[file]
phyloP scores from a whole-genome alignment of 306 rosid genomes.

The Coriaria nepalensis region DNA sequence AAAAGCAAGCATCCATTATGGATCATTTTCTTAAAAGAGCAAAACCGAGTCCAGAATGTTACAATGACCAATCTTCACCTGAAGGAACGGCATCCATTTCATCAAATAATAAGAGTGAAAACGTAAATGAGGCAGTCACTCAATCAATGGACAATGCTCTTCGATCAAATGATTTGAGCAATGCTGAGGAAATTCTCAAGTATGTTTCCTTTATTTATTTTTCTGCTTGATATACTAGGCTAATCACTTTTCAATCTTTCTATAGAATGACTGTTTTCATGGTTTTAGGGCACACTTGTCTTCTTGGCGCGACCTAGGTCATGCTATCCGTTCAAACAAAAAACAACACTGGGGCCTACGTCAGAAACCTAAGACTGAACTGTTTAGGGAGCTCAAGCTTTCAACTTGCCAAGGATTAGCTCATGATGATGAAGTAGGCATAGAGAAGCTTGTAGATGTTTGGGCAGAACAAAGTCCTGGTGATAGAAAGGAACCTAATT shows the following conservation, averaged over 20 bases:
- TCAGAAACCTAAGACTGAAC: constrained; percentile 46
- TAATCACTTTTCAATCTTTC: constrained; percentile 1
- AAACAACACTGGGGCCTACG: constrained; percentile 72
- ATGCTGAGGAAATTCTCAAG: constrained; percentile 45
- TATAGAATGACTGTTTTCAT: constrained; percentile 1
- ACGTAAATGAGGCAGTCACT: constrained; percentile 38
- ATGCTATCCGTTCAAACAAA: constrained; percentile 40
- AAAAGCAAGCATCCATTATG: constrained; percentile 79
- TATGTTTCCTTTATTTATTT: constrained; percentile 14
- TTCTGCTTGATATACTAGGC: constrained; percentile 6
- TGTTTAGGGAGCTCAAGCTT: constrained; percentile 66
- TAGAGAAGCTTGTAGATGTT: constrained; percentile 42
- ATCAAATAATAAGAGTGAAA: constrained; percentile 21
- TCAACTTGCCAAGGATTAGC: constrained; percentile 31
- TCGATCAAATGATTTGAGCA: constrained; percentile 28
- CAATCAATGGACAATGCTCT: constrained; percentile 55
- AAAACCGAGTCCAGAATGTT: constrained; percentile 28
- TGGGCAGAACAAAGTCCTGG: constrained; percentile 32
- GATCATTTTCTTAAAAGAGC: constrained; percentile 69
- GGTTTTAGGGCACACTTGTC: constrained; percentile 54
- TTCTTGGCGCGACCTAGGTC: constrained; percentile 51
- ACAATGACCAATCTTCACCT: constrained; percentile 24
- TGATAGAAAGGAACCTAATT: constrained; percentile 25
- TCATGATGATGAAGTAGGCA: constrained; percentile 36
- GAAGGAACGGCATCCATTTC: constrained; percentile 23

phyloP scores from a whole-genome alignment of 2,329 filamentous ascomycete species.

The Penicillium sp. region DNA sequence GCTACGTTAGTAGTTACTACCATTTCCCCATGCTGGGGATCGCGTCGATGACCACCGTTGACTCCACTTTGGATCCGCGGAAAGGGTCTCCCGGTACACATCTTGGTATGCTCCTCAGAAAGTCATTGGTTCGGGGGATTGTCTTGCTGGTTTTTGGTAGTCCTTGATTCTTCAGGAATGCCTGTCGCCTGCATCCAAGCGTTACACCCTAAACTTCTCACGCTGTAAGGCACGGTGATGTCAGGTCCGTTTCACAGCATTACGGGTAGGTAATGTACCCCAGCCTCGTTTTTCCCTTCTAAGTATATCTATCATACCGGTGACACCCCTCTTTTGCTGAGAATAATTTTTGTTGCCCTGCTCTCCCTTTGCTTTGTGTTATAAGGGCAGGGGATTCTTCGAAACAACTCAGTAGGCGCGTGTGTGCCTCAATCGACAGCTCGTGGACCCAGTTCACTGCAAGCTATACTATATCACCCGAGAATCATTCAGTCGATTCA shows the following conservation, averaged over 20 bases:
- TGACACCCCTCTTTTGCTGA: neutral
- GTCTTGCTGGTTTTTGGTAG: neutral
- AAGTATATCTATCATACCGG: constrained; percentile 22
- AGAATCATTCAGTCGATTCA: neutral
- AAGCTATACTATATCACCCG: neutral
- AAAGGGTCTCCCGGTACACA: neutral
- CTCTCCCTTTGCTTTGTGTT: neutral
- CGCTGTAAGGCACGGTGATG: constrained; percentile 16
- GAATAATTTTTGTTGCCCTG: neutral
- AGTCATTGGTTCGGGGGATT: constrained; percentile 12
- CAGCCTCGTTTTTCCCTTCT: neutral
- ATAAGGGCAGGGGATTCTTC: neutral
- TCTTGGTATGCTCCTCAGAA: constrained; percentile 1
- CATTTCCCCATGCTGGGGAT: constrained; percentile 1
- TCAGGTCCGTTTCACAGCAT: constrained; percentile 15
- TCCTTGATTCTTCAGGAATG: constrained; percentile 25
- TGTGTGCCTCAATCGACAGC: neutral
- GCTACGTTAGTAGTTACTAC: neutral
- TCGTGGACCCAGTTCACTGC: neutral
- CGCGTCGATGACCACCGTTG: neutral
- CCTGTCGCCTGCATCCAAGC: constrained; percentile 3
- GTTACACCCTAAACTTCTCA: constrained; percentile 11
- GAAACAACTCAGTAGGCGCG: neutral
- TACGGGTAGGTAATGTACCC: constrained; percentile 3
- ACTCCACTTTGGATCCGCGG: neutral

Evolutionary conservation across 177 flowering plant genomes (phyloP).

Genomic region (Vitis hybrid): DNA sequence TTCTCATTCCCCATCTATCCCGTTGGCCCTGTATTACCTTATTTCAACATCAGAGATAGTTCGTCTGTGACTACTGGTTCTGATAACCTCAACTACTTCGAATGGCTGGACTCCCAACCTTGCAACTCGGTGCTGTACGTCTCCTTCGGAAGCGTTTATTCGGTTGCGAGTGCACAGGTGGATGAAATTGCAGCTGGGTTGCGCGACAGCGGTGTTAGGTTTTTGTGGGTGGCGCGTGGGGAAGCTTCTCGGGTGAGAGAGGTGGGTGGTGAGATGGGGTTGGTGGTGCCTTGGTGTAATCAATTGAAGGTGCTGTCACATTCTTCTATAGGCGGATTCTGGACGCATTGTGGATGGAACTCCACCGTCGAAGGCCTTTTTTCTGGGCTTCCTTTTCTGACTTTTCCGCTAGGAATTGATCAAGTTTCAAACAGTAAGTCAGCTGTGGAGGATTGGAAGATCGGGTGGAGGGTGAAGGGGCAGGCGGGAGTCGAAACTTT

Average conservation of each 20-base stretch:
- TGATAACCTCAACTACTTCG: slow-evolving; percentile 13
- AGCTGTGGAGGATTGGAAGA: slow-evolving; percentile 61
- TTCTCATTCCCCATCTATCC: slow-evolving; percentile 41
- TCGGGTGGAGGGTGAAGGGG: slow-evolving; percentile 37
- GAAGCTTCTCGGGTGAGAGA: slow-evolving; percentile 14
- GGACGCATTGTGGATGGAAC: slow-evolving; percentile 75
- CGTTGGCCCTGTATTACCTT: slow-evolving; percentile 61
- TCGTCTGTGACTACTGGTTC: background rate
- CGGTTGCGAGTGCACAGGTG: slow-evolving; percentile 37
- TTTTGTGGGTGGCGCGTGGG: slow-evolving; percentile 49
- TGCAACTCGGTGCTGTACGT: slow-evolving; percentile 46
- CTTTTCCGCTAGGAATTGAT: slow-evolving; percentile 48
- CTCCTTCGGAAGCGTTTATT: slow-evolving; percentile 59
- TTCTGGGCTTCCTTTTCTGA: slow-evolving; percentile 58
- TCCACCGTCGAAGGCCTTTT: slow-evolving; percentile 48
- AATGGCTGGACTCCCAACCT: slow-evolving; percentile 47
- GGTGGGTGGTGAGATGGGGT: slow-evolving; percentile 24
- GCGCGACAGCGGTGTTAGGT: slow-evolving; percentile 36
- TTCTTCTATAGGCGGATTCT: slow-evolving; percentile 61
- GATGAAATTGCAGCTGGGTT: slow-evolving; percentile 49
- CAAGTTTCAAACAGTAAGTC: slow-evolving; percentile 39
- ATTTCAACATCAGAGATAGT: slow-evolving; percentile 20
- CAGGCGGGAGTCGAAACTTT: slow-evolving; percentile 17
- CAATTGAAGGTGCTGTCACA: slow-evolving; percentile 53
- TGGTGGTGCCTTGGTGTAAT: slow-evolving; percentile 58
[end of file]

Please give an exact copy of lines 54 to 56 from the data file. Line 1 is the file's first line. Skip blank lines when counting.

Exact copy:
- ACTCCACTTTGGATCCGCGG: neutral

Evolutionary conservation across 177 flowering plant genomes (phyloP).

Genomic region (Vitis hybrid): DNA sequence TTCTCATTCCCCATCTATCCCGTTGGCCCTGTATTACCTTATTTCAACATCAGAGATAGTTCGTCTGTGACTACTGGTTCTGATAACCTCAACTACTTCGAATGGCTGGACTCCCAACCTTGCAACTCGGTGCTGTACGTCTCCTTCGGAAGCGTTTATTCGGTTGCGAGTGCACAGGTGGATGAAATTGCAGCTGGGTTGCGCGACAGCGGTGTTAGGTTTTTGTGGGTGGCGCGTGGGGAAGCTTCTCGGGTGAGAGAGGTGGGTGGTGAGATGGGGTTGGTGGTGCCTTGGTGTAATCAATTGAAGGTGCTGTCACATTCTTCTATAGGCGGATTCTGGACGCATTGTGGATGGAACTCCACCGTCGAAGGCCTTTTTTCTGGGCTTCCTTTTCTGACTTTTCCGCTAGGAATTGATCAAGTTTCAAACAGTAAGTCAGCTGTGGAGGATTGGAAGATCGGGTGGAGGGTGAAGGGGCAGGCGGGAGTCGAAACTTT